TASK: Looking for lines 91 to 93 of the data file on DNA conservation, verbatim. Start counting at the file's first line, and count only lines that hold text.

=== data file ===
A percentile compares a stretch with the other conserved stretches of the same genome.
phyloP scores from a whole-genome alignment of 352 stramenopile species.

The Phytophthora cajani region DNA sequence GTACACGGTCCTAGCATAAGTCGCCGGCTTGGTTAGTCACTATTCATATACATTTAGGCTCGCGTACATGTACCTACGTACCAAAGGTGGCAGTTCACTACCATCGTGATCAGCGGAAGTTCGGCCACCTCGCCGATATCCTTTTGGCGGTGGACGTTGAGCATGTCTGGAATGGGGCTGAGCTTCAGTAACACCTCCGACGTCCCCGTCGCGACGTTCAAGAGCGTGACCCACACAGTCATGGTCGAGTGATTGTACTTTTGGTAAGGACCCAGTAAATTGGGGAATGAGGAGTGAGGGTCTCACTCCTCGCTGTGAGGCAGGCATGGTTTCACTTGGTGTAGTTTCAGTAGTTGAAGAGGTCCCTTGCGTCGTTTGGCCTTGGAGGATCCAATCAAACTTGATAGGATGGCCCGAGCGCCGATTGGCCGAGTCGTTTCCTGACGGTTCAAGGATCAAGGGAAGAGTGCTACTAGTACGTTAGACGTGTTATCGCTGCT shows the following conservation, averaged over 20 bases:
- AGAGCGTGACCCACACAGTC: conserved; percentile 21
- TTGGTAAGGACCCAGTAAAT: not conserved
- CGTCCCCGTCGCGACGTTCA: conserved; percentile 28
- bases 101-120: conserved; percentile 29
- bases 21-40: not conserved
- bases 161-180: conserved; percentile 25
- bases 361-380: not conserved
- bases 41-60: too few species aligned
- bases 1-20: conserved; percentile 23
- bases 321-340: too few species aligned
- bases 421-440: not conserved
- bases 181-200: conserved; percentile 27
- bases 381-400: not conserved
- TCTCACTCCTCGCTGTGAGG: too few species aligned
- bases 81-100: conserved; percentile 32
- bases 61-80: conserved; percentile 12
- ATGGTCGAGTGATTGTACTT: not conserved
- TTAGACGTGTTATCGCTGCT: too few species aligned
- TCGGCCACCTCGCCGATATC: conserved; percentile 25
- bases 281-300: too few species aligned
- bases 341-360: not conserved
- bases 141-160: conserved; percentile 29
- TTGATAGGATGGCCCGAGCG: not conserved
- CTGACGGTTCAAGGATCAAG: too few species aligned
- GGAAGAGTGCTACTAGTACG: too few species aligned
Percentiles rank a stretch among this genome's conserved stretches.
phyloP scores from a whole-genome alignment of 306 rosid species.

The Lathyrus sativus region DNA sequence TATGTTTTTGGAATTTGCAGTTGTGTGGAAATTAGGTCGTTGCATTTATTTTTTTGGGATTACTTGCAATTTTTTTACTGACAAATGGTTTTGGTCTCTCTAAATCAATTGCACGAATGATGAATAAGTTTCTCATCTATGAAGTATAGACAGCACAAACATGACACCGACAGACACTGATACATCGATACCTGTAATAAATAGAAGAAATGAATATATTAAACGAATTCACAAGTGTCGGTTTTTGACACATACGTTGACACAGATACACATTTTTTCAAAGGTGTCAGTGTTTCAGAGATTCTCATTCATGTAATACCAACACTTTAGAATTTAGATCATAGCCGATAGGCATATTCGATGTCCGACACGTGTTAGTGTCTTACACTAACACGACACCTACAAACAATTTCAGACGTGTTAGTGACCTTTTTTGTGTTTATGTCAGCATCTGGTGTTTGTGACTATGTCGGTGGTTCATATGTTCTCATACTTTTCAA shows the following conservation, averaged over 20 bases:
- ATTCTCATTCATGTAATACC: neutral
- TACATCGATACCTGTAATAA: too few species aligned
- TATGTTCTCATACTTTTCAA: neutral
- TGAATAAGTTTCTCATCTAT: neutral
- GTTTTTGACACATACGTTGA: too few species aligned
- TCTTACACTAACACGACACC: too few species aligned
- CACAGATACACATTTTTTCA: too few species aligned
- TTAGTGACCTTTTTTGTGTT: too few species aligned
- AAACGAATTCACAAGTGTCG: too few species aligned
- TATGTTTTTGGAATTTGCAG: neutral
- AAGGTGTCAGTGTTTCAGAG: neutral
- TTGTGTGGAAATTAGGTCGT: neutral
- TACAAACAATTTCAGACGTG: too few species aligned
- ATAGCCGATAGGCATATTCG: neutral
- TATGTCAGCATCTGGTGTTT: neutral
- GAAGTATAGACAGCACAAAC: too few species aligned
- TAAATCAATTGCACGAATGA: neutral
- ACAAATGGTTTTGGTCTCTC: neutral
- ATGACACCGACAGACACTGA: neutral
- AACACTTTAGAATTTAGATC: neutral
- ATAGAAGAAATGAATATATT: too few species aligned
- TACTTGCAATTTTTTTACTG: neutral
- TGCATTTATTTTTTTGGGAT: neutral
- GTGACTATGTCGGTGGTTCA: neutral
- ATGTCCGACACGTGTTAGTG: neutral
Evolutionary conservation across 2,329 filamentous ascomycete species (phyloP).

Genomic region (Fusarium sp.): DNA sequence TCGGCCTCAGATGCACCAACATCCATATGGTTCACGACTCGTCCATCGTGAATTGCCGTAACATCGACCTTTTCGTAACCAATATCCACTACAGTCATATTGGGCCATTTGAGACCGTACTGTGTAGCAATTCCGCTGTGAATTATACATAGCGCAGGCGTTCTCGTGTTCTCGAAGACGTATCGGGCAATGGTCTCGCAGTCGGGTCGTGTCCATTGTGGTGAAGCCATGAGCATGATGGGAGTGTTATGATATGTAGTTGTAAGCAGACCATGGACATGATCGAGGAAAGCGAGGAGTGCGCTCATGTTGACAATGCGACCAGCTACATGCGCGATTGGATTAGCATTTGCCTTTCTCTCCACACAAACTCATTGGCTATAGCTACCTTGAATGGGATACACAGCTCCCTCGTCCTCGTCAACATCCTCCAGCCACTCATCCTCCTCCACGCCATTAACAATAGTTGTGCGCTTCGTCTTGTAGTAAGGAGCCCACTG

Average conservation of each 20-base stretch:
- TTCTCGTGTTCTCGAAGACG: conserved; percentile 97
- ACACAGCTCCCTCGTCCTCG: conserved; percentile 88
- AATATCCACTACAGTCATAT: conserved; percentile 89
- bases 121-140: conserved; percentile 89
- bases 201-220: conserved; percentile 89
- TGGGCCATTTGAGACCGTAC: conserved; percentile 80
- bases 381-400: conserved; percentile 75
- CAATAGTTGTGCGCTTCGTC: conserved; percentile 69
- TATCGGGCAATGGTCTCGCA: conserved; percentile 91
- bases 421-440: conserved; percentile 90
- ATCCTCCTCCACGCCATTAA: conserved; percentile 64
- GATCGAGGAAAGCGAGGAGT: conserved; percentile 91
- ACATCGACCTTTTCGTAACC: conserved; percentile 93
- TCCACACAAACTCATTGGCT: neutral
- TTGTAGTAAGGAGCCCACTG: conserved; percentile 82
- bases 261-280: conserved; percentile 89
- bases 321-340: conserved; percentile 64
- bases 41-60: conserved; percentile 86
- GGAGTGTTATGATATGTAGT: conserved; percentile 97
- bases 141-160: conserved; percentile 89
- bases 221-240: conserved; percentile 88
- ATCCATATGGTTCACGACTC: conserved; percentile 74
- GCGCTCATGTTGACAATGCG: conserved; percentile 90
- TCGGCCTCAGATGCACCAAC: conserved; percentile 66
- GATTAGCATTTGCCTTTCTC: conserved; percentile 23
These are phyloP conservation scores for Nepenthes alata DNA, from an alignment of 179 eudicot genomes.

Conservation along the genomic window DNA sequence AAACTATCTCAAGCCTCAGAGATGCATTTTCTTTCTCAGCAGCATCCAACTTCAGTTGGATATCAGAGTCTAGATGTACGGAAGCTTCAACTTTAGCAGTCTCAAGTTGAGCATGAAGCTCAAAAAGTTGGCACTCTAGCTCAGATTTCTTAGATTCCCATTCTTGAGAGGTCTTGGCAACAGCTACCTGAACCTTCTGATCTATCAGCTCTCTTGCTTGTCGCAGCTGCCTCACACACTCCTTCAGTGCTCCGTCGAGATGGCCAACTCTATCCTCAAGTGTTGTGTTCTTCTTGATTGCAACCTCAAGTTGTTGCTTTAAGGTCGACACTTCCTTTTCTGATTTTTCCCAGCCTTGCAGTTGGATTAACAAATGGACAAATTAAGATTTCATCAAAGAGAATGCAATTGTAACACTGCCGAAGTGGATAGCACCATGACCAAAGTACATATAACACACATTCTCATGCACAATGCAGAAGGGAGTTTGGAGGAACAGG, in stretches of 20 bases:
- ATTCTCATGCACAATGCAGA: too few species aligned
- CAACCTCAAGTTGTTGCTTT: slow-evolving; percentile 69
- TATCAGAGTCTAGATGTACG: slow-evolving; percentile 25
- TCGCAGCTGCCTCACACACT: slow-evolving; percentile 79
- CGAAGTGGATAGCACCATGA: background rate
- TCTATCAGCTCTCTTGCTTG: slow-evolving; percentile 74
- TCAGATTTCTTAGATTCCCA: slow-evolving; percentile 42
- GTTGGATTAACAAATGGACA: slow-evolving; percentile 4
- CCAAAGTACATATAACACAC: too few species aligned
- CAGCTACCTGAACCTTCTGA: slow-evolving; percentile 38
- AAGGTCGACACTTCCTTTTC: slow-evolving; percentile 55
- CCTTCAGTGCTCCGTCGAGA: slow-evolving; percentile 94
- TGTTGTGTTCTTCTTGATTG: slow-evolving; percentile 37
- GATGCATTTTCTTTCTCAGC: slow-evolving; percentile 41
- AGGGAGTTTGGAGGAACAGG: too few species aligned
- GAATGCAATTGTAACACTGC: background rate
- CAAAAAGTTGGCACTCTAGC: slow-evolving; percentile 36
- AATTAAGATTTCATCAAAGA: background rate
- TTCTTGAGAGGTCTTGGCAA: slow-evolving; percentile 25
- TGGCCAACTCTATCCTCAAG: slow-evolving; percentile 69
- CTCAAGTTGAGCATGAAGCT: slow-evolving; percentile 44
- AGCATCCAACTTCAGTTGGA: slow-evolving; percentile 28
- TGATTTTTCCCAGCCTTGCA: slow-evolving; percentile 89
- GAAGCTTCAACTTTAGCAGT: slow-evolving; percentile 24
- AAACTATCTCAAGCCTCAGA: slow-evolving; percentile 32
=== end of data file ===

- CGAAGTGGATAGCACCATGA: background rate
- TCTATCAGCTCTCTTGCTTG: slow-evolving; percentile 74
- TCAGATTTCTTAGATTCCCA: slow-evolving; percentile 42